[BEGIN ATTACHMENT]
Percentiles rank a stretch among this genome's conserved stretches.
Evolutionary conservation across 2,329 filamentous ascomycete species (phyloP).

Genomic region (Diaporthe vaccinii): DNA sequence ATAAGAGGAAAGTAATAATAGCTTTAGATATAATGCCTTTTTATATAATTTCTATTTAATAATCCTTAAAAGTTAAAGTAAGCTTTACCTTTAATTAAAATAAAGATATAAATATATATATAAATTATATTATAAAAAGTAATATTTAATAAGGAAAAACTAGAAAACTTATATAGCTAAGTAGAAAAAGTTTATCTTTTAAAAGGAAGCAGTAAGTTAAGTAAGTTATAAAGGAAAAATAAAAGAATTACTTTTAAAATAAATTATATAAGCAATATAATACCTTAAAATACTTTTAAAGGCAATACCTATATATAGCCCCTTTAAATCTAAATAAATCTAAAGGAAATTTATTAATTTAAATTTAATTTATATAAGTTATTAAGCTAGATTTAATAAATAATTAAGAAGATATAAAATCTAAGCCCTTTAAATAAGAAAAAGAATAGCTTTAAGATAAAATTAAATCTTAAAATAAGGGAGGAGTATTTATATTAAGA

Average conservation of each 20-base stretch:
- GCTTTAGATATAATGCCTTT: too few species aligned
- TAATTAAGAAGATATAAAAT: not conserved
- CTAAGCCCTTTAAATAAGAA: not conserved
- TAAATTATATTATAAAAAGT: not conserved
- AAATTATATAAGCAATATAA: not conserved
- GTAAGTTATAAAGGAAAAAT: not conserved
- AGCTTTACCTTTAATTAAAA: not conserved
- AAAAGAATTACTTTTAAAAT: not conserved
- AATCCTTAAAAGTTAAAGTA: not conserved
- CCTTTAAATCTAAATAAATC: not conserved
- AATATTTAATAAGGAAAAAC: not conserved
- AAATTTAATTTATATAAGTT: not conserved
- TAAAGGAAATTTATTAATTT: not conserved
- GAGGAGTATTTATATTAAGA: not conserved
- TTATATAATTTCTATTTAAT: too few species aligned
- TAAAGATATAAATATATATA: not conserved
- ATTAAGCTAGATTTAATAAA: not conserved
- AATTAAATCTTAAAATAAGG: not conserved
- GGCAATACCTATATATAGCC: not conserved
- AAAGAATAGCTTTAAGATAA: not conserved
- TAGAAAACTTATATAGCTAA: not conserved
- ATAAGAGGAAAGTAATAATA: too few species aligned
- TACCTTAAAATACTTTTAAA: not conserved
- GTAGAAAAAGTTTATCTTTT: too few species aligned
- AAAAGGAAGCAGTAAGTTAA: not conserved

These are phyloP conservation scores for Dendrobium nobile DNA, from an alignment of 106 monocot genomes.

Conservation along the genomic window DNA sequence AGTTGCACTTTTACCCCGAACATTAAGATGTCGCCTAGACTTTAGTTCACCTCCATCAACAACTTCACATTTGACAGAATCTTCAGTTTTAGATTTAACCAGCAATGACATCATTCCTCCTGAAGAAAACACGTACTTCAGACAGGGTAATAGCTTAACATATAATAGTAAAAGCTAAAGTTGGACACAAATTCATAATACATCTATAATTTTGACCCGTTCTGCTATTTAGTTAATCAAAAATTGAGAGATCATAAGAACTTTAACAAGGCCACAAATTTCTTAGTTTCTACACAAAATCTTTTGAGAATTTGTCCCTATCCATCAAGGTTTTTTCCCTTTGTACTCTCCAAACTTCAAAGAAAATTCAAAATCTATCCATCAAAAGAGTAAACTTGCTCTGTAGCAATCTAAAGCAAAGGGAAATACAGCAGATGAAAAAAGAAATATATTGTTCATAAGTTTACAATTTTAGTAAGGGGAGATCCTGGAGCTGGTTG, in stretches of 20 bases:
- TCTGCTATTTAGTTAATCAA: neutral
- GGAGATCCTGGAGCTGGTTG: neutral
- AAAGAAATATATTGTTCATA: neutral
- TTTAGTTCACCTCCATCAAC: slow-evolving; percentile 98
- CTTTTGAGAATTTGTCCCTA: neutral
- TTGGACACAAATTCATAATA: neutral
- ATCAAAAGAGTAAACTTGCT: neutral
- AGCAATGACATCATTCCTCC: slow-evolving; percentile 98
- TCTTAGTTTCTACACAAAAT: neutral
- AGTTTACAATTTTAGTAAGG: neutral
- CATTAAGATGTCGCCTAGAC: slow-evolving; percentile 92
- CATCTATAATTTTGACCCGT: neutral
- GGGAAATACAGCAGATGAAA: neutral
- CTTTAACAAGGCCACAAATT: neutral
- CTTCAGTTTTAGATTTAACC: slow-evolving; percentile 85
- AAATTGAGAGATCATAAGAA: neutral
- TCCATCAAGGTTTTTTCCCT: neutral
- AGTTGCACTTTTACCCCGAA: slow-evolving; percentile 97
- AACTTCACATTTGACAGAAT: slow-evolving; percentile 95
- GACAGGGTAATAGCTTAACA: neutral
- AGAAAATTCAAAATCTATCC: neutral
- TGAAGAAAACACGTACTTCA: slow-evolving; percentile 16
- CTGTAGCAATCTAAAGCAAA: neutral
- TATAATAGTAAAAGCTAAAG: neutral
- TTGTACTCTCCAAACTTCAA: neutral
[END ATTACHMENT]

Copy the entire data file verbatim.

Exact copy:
Percentiles rank a stretch among this genome's conserved stretches.
Evolutionary conservation across 2,329 filamentous ascomycete species (phyloP).

Genomic region (Diaporthe vaccinii): DNA sequence ATAAGAGGAAAGTAATAATAGCTTTAGATATAATGCCTTTTTATATAATTTCTATTTAATAATCCTTAAAAGTTAAAGTAAGCTTTACCTTTAATTAAAATAAAGATATAAATATATATATAAATTATATTATAAAAAGTAATATTTAATAAGGAAAAACTAGAAAACTTATATAGCTAAGTAGAAAAAGTTTATCTTTTAAAAGGAAGCAGTAAGTTAAGTAAGTTATAAAGGAAAAATAAAAGAATTACTTTTAAAATAAATTATATAAGCAATATAATACCTTAAAATACTTTTAAAGGCAATACCTATATATAGCCCCTTTAAATCTAAATAAATCTAAAGGAAATTTATTAATTTAAATTTAATTTATATAAGTTATTAAGCTAGATTTAATAAATAATTAAGAAGATATAAAATCTAAGCCCTTTAAATAAGAAAAAGAATAGCTTTAAGATAAAATTAAATCTTAAAATAAGGGAGGAGTATTTATATTAAGA

Average conservation of each 20-base stretch:
- GCTTTAGATATAATGCCTTT: too few species aligned
- TAATTAAGAAGATATAAAAT: not conserved
- CTAAGCCCTTTAAATAAGAA: not conserved
- TAAATTATATTATAAAAAGT: not conserved
- AAATTATATAAGCAATATAA: not conserved
- GTAAGTTATAAAGGAAAAAT: not conserved
- AGCTTTACCTTTAATTAAAA: not conserved
- AAAAGAATTACTTTTAAAAT: not conserved
- AATCCTTAAAAGTTAAAGTA: not conserved
- CCTTTAAATCTAAATAAATC: not conserved
- AATATTTAATAAGGAAAAAC: not conserved
- AAATTTAATTTATATAAGTT: not conserved
- TAAAGGAAATTTATTAATTT: not conserved
- GAGGAGTATTTATATTAAGA: not conserved
- TTATATAATTTCTATTTAAT: too few species aligned
- TAAAGATATAAATATATATA: not conserved
- ATTAAGCTAGATTTAATAAA: not conserved
- AATTAAATCTTAAAATAAGG: not conserved
- GGCAATACCTATATATAGCC: not conserved
- AAAGAATAGCTTTAAGATAA: not conserved
- TAGAAAACTTATATAGCTAA: not conserved
- ATAAGAGGAAAGTAATAATA: too few species aligned
- TACCTTAAAATACTTTTAAA: not conserved
- GTAGAAAAAGTTTATCTTTT: too few species aligned
- AAAAGGAAGCAGTAAGTTAA: not conserved

These are phyloP conservation scores for Dendrobium nobile DNA, from an alignment of 106 monocot genomes.

Conservation along the genomic window DNA sequence AGTTGCACTTTTACCCCGAACATTAAGATGTCGCCTAGACTTTAGTTCACCTCCATCAACAACTTCACATTTGACAGAATCTTCAGTTTTAGATTTAACCAGCAATGACATCATTCCTCCTGAAGAAAACACGTACTTCAGACAGGGTAATAGCTTAACATATAATAGTAAAAGCTAAAGTTGGACACAAATTCATAATACATCTATAATTTTGACCCGTTCTGCTATTTAGTTAATCAAAAATTGAGAGATCATAAGAACTTTAACAAGGCCACAAATTTCTTAGTTTCTACACAAAATCTTTTGAGAATTTGTCCCTATCCATCAAGGTTTTTTCCCTTTGTACTCTCCAAACTTCAAAGAAAATTCAAAATCTATCCATCAAAAGAGTAAACTTGCTCTGTAGCAATCTAAAGCAAAGGGAAATACAGCAGATGAAAAAAGAAATATATTGTTCATAAGTTTACAATTTTAGTAAGGGGAGATCCTGGAGCTGGTTG, in stretches of 20 bases:
- TCTGCTATTTAGTTAATCAA: neutral
- GGAGATCCTGGAGCTGGTTG: neutral
- AAAGAAATATATTGTTCATA: neutral
- TTTAGTTCACCTCCATCAAC: slow-evolving; percentile 98
- CTTTTGAGAATTTGTCCCTA: neutral
- TTGGACACAAATTCATAATA: neutral
- ATCAAAAGAGTAAACTTGCT: neutral
- AGCAATGACATCATTCCTCC: slow-evolving; percentile 98
- TCTTAGTTTCTACACAAAAT: neutral
- AGTTTACAATTTTAGTAAGG: neutral
- CATTAAGATGTCGCCTAGAC: slow-evolving; percentile 92
- CATCTATAATTTTGACCCGT: neutral
- GGGAAATACAGCAGATGAAA: neutral
- CTTTAACAAGGCCACAAATT: neutral
- CTTCAGTTTTAGATTTAACC: slow-evolving; percentile 85
- AAATTGAGAGATCATAAGAA: neutral
- TCCATCAAGGTTTTTTCCCT: neutral
- AGTTGCACTTTTACCCCGAA: slow-evolving; percentile 97
- AACTTCACATTTGACAGAAT: slow-evolving; percentile 95
- GACAGGGTAATAGCTTAACA: neutral
- AGAAAATTCAAAATCTATCC: neutral
- TGAAGAAAACACGTACTTCA: slow-evolving; percentile 16
- CTGTAGCAATCTAAAGCAAA: neutral
- TATAATAGTAAAAGCTAAAG: neutral
- TTGTACTCTCCAAACTTCAA: neutral